Woke up this morning,
My idea is dead,
Technology came down
And stomped on my head.
By the way, the Wright comment above was on that

cassette that I described in the previous chapter. Also on the tape were a few funny observations by Darryl Sivad, a comedian I saw on the Tonight Show and video-taped many years ago. He eventually went on to a short-lived sitcom on television and had small parts in a few movies, including the updated remake of the classic tale, A Cinderella Story.

In his act he was mentioning that there are very few blues Christmas songs, so he decided to write one. It was similar to the four lines above except that he used woman instead of idea, Santa’s reindeer instead of technology and her instead of the last my, thus composing a Christmas blues number.

Elvis sang Blue Christmas, which I think is a perfect title to describe what writers go through on too many days. Christmas is a happy, joyful and peaceful time but blue reflects sadness. An author may get some good news about one of his books but before long discovers that the opportunity for him has slipped by the wayside. In the course of a few hours, two contradictory emotions are felt. That is exactly what the content of this chapter will be. As you may guess, modern advances in technology will be part of the consideration.

You have already seen a few examples of just this scenario in the pages before this discussion. Unfortunately, there are many others. I’m not the first author to face this situation. You are at a party and talk comes up about your books. There’s great feedback and one or two individuals express interest in one of your babies, with a semi-promise of an email. However, as the weeks pass, you hear not a thing from any of these people, even though you passed out your business card, which had your web site listed.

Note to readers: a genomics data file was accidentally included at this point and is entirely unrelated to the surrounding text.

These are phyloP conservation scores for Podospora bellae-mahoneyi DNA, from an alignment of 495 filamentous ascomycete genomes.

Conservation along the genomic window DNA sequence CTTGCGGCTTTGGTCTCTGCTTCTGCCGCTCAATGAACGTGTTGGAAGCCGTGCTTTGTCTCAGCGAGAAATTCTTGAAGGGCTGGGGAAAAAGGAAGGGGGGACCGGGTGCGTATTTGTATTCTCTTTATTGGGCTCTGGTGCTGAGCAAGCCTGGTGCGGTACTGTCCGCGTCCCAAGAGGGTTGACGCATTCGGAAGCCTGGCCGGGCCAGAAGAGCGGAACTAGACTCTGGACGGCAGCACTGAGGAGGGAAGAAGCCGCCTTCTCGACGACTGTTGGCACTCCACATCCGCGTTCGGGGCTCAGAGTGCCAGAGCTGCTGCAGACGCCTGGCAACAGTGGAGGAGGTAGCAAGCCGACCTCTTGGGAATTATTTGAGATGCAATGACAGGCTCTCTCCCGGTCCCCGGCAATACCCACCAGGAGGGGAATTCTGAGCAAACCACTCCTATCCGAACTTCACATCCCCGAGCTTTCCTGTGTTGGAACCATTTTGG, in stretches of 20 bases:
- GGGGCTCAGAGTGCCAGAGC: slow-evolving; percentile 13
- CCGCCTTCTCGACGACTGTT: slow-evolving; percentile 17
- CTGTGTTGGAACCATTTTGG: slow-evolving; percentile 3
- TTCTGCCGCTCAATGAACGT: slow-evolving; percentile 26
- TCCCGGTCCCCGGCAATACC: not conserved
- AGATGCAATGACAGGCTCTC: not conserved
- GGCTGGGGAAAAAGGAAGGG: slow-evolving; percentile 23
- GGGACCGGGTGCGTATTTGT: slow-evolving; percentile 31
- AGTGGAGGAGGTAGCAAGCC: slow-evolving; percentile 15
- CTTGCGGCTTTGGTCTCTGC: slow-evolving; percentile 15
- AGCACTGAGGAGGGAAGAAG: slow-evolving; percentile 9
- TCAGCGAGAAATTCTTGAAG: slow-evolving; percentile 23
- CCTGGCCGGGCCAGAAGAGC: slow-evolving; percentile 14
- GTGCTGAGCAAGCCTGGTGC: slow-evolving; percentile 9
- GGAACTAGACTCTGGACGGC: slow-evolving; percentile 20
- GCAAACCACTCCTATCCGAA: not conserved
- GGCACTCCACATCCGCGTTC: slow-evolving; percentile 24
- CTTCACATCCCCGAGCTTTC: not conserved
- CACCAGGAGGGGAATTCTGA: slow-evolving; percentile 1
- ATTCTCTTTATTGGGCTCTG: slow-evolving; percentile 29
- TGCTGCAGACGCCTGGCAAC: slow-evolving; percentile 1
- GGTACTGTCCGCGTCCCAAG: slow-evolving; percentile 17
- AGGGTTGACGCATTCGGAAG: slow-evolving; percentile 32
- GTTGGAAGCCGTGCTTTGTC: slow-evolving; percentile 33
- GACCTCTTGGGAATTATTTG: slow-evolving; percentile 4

I mentioned the book signing that resulted in the sale of a single copy. I didn’t tell of the people who dropped by to chat. They too said they would browse my site and were interested in purchasing one of my books. I mentioned that they could save the cost of postage by buying the book right at that moment. I never heard from them after that. On the brighter side, I was at a book signing and someone wanted to buy my cookbook but didn’t have cash. I gave the woman the book and told her to send me a check. She departed but before long she returned with enough money so she didn’t have to mail a check.